George Forester who visited Kashmir at the peak of Azad Khan’s misrule in 1783 has recorded this telling detail in his A journey from Bengal to England: “I often witnessed the harsh treatment which the common people received at the hands of their masters, who rarely issued an order without a blow if the side if their hatchet, a common weapon of the Afghans, and used by them in war, as a battle-axe. Though the inhabitants of this province are held under a grievous subjection, and endure evils the most mortifying to human nature, being equally oppressed and instead, the various testimonies brought home to me of their common depravity of disposition, made me the less sensible of their distress and, in a short time, so faint was the trace of it on my mind, that I even judged them worthy of their adverse fortune.”

In his Travels, Moorcraft offers an interesting story of Azad Khan and his father Hadji Kareem Dad Khan. “Notorious for his wanton cruelties and insatiable avarice; often, for trivial offences, throwing the inhabitants, ‘tied by the back in pairs, into the river, plundering their property, and forcing their women of every description,” Moorcraft recorded people terming him a “systematical tyrant” who used atrocious system through fixed medium to attained his purposes, unlike his son Azad. The junior Khan at 18 was named Zaulim Khan. “In the three first months of his government, (he had) become an object of such terror to the Kashmirians that the casual mention of his name produced an instant horror and an involuntary supplication of the aid of their prophet.”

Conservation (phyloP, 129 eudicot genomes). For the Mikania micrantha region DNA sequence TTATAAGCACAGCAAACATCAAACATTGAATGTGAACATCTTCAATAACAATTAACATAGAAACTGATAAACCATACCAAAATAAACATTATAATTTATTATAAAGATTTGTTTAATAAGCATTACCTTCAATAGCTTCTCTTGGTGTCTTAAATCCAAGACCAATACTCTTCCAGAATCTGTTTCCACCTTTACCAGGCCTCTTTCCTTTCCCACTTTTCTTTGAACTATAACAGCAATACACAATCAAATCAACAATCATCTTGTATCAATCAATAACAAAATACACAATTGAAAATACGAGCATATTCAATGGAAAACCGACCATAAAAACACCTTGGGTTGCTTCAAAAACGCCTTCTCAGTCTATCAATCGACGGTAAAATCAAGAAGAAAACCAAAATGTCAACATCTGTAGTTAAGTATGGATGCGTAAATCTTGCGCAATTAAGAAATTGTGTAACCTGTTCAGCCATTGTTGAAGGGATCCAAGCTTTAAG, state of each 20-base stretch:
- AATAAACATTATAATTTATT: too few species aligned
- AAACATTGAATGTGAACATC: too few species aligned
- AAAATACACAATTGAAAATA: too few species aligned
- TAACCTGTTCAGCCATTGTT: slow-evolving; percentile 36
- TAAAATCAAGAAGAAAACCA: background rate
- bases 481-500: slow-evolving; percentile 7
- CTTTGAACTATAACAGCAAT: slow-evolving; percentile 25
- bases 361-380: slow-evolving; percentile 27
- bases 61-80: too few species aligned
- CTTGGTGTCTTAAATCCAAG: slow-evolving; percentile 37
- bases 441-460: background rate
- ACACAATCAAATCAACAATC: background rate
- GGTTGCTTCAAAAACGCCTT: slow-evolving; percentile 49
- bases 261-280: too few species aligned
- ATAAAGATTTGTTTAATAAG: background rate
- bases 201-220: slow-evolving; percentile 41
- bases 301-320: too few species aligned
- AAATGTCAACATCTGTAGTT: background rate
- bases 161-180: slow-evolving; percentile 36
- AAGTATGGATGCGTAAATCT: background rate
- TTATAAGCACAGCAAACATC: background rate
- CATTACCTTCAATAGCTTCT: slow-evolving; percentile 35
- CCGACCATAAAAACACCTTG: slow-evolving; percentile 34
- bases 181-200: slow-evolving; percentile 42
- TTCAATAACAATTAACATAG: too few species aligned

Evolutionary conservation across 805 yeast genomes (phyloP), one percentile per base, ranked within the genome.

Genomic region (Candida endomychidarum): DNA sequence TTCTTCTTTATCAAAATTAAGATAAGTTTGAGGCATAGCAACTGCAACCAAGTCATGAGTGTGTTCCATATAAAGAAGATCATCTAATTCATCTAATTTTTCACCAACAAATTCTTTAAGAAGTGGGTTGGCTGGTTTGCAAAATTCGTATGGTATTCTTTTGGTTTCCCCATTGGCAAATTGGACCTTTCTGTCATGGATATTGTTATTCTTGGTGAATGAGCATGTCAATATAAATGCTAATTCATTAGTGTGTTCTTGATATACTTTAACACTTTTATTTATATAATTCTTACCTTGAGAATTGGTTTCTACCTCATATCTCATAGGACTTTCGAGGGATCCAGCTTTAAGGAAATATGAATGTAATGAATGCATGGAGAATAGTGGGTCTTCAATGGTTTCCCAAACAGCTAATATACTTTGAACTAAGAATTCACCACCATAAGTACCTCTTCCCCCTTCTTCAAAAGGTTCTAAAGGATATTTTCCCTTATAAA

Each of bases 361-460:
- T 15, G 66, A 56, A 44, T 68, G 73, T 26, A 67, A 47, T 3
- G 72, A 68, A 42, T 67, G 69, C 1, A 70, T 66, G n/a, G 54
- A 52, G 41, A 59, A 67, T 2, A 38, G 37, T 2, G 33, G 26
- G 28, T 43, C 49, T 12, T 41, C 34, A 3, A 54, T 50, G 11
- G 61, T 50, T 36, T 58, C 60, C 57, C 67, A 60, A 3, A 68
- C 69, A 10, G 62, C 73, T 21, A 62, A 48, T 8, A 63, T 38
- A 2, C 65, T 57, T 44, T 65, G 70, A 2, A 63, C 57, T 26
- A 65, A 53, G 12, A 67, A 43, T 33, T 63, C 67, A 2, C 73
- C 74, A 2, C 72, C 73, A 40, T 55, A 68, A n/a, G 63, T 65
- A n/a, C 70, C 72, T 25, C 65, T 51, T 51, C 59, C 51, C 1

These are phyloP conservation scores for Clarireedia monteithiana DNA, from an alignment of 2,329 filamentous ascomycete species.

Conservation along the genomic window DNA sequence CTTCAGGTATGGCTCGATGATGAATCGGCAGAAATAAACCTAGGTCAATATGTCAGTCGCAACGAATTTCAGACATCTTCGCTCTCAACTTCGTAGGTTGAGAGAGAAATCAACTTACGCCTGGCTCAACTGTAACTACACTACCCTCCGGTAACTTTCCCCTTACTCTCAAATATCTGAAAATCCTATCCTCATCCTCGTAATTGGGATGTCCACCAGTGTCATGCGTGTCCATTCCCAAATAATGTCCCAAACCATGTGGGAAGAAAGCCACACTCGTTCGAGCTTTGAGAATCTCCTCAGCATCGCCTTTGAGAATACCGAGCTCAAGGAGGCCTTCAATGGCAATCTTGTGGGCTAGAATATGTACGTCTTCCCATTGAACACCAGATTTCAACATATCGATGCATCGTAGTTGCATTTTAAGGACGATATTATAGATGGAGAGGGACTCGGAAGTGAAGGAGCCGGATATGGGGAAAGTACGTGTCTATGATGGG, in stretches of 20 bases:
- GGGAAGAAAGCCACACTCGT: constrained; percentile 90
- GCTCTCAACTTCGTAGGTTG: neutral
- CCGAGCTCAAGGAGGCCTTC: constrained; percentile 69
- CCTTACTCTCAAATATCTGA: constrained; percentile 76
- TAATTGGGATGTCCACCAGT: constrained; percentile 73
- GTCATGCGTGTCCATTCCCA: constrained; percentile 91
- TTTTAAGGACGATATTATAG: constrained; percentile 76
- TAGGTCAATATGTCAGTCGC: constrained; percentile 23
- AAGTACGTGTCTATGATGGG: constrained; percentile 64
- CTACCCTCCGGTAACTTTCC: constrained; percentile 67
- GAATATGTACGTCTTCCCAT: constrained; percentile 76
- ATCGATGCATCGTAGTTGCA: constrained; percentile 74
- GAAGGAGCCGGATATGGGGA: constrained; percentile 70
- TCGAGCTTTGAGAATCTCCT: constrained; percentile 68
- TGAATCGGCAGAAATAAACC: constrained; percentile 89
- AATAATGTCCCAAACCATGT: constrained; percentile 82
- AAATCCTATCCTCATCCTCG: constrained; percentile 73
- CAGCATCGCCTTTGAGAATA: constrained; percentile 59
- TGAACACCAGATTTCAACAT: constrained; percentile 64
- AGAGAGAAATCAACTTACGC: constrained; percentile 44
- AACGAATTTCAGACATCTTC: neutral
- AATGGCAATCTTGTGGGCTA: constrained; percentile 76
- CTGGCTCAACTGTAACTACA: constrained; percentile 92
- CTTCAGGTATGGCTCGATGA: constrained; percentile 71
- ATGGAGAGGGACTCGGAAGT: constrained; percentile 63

On the very day of taking over, he had killed a spectator watching his arrival using his musquet. Later, he committed suicide in 1785.

CRPF forcing people to erase anti Indi graffiti on the roads after 1953.

CRPF forcing people to erase anti-India graffiti on the roads after 1953.

Barring a few peaceful patches, Kashmir has historically remained embroiled in wars among classes for one-upmanship, often benefitting third-party outsiders. But the fall of Chak rule, after half a century long Mughal campaign starting from attack by Babar’s brother in 1531, added a new phase of resistance that every subsequent ruler had to face.